week 18, 2021

Green Threads Explained in 200 Lines of Rust

Green threads, userland threads, goroutines or fibers, they have many names but for simplicity's sake I'll refer to them all as green threads from now on.

In this article I want to explore how they work by implementing a very simple example where we create our own green threads in 200 lines of Rust code. We'll be explaining everything along the way so our main focus here is to understand them and learn how they work by using simple, but working example.

Source: Green Threads Explained in 200 Lines of Rust.

Tox: standardise testing in Python

tox is a generic virtualenv management and test command line tool you can use for:

  • checking that your package installs correctly with different Python versions and interpreters
  • running your tests in each of the environments, configuring your test tool of choice
  • acting as a frontend to Continuous Integration servers, greatly reducing boilerplate and merging CI and shell-based testing.

Source: Welcome to the tox automation project.

What I Learned by Relearning HTML

I’ve worked on websites for several years, both professionally and for side projects. One day, I reflected on the fact that all of my web development education had come from actually making websites. In most cases, I’d have a specific problem, Google how to solve it, and learn something new in the process.

I wondered what I was missing by never learning HTML in a comprehensive way. Forget CSS and JavaScript. I’m just talking about raw HTML. It might seem silly to go back to such a basic aspect of web development after a decent amount of experience, but it’s easy to become overconfident with a skill just because you know enough to do a few useful things.

So I decided to relearn HTML and discover my unknown unknowns.

Source: What I Learned by Relearning HTML, an article by Danny Guo.

How to optimize ORDER BY RANDOM()

Tom Witowsky (@devgummibeer) shared on Twitter a scaling issue with his service, which helps any developer share and highlight their open source work. As the service grows, more and more data is stored in the database and needs to be browsed. One particularly slow query that he needed help optimizing is fetching random users, organizations, and repositories that are already part of the service.

Source: How to optimize ORDER BY RANDOM(), an article by Tobias Petry.

Cryptographic shuffle

What if I needed to shuffle a list but couldn't hold the whole thing in memory? Or what if I didn't want to shuffle a list, but just traverse it in a shuffled manner? (That is, visit each element once and only once, in a randomized way.) What if I wanted to traverse it, but didn't want to precompute or store the traversal for some reason?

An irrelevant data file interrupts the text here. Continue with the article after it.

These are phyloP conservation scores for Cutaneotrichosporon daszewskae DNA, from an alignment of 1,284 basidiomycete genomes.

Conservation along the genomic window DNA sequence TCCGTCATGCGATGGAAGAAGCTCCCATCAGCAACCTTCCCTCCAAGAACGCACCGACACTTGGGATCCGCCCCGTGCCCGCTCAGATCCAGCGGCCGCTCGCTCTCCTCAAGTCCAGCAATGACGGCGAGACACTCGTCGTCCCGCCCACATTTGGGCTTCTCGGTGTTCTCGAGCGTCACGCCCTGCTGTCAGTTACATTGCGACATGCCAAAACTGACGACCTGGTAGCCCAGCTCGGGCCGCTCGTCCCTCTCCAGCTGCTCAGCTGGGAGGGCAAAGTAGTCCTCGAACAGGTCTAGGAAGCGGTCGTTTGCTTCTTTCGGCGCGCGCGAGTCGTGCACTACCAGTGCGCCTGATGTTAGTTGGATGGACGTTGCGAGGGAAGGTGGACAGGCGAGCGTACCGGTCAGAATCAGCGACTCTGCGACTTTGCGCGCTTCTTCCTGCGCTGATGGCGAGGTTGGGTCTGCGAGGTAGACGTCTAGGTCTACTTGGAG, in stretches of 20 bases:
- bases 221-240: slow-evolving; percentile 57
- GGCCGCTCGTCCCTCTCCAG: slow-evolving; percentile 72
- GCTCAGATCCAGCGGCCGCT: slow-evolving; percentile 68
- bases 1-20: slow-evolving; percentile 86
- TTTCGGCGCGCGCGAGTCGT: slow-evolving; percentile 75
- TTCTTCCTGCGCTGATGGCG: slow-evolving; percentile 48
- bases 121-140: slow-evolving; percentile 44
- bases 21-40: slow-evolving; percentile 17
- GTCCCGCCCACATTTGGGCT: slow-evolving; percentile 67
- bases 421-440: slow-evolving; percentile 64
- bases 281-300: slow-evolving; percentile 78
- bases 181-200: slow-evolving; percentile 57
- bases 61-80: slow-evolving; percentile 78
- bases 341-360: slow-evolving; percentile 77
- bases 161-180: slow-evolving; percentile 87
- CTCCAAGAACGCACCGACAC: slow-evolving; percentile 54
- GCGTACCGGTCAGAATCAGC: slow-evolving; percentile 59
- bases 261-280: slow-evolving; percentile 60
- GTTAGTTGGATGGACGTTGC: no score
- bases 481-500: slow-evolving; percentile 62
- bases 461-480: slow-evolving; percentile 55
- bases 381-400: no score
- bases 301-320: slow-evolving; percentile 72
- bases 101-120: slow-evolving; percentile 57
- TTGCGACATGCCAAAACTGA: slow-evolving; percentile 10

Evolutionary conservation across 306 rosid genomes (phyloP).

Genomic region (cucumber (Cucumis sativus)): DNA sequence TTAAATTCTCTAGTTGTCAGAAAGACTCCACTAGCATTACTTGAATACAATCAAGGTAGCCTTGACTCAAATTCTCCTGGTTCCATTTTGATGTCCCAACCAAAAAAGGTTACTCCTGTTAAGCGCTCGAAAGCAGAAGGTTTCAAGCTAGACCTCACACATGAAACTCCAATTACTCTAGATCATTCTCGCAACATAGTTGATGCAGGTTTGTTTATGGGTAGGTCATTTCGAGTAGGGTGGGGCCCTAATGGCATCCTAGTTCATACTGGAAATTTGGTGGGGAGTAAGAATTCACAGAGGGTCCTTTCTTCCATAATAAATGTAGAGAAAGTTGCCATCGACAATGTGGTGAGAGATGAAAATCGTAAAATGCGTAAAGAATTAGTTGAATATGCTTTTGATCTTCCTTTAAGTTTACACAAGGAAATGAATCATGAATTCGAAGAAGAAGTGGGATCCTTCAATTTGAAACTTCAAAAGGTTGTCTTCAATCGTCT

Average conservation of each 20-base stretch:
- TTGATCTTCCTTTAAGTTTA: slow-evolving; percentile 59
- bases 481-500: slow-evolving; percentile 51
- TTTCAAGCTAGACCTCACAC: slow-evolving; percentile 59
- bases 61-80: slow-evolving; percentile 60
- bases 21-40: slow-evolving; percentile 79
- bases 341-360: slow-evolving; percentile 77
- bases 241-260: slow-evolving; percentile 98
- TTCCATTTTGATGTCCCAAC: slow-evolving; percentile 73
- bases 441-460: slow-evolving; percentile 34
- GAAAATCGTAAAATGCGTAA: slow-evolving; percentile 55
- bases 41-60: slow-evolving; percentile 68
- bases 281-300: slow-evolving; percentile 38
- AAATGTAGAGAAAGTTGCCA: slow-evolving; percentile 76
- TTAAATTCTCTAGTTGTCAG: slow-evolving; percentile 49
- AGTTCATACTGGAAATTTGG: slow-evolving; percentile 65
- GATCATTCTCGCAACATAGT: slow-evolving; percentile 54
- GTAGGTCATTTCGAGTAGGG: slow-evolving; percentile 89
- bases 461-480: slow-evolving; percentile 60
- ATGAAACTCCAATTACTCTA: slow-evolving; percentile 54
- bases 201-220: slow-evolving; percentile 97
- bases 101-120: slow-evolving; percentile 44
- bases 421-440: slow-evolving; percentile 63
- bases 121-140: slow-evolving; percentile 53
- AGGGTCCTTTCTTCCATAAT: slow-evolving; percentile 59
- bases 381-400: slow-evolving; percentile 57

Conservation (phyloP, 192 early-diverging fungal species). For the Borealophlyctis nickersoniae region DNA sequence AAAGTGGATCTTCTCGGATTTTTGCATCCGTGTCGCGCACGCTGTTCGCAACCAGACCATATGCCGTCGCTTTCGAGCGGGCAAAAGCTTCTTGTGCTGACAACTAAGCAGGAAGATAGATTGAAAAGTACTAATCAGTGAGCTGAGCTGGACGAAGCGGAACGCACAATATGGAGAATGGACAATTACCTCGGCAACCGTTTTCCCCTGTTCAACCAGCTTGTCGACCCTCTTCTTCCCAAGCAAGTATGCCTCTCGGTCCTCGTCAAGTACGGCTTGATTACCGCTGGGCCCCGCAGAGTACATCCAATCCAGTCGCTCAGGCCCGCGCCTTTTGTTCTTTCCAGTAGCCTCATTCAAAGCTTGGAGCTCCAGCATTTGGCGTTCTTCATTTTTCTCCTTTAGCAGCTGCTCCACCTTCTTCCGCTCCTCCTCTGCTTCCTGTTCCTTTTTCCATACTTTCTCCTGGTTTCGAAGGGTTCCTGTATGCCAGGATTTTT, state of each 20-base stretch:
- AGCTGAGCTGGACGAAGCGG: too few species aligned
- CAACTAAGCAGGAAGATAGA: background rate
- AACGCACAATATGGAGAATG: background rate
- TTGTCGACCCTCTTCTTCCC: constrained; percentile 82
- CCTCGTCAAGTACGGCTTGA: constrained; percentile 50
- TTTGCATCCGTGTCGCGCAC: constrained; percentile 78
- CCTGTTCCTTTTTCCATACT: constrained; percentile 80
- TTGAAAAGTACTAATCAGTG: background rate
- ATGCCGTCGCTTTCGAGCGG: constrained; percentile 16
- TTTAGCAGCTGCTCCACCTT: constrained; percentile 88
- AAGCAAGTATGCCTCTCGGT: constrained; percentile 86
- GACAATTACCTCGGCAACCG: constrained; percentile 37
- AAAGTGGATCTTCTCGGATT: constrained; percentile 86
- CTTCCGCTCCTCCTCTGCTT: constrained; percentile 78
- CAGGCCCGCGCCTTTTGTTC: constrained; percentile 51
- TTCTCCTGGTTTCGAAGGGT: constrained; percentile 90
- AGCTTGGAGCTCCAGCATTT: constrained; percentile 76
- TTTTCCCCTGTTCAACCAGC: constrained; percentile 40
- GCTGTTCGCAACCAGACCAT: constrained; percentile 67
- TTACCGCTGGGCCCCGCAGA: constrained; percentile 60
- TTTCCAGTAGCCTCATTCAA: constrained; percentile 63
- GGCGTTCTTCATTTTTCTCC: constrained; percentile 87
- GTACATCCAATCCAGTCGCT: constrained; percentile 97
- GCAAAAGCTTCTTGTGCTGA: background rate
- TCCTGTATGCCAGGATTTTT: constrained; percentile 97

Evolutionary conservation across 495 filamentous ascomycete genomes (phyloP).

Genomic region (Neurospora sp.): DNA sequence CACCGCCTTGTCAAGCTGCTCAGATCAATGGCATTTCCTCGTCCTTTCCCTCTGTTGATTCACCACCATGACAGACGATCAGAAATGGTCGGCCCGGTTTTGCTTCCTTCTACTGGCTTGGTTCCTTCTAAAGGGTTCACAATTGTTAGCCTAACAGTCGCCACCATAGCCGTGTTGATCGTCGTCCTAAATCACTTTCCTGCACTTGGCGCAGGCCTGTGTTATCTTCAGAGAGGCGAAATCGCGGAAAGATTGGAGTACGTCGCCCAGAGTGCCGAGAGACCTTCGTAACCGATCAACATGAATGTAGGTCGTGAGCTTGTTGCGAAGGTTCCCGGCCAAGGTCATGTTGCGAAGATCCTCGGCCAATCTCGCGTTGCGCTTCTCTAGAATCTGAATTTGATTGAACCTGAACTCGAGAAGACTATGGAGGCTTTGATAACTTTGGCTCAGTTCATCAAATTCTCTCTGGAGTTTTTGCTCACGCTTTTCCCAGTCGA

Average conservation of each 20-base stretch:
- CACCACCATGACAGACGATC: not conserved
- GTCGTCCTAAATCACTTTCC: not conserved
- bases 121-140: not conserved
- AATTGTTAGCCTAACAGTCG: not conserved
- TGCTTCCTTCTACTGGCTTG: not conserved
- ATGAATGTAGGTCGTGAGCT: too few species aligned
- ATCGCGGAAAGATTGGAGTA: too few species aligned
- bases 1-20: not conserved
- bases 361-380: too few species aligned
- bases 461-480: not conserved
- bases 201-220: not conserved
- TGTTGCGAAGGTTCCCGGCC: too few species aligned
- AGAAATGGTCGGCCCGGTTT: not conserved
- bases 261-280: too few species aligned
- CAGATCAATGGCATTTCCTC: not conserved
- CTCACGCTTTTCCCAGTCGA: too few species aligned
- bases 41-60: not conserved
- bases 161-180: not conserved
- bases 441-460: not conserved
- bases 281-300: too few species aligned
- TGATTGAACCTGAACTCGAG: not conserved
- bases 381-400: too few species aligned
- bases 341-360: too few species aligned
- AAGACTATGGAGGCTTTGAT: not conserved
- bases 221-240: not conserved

This would allow me to publish items from a list in an order that was unpredictable from the outside, but in fact deterministic and based on a secret key, and without precomputing anything (or worrying about collisions). Or I could use it to assign small non-sequential IDs that would eventually saturate the space of n-character strings in a pseudorandom order, obscuring the true size of the set for anyone who could just view some subset of the assigned IDs. They wouldn't even be able to tell if there were gaps in the list of IDs they could observe.

Source: Cryptographic shuffle, an article by Tim McCormack.

The Rustonomicon

The Rustonomicon digs into all the awful details that you need to understand when writing Unsafe Rust programs.

Should you wish a long and happy career of writing Rust programs, you should turn back now and forget you ever saw this book. It is not necessary. However if you intend to write unsafe code — or just want to dig into the guts of the language — this book contains lots of useful information.

Source: The Rustonomicon.

The quest for faster Python

Facebook has released Cinder, used internally in Instagram to improve Python performance, while another faster Python, called Pyston, has released version 2.2 and made the project open source (again).

Python is the world's second most popular programming language (after JavaScript) according to some surveys; but it is by no means the fastest. A glance at benchmarks tells us that Python 3 computation is often many times slower than compiled languages like C and Go, or JIT (Just-in-Time) compiled languages like Java and JavaScript.

One reason is that the official implementation of Python, called CPython, is an interpreted, dynamic language, and its creator Guido Van Rossum has resisted optimising it for performance, saying in 2014 that "Python is about having the simplest, dumbest compiler imaginable, and the official runtime semantics actively discourage cleverness in the compiler like parallelizing loops or turning recursion into loops."

Source: The quest for faster Python: Pyston returns to open source, Facebook releases Cinder, or should devs just use PyPy?, an article by Tim Anderson.

Making the Internet more secure one signed container at a time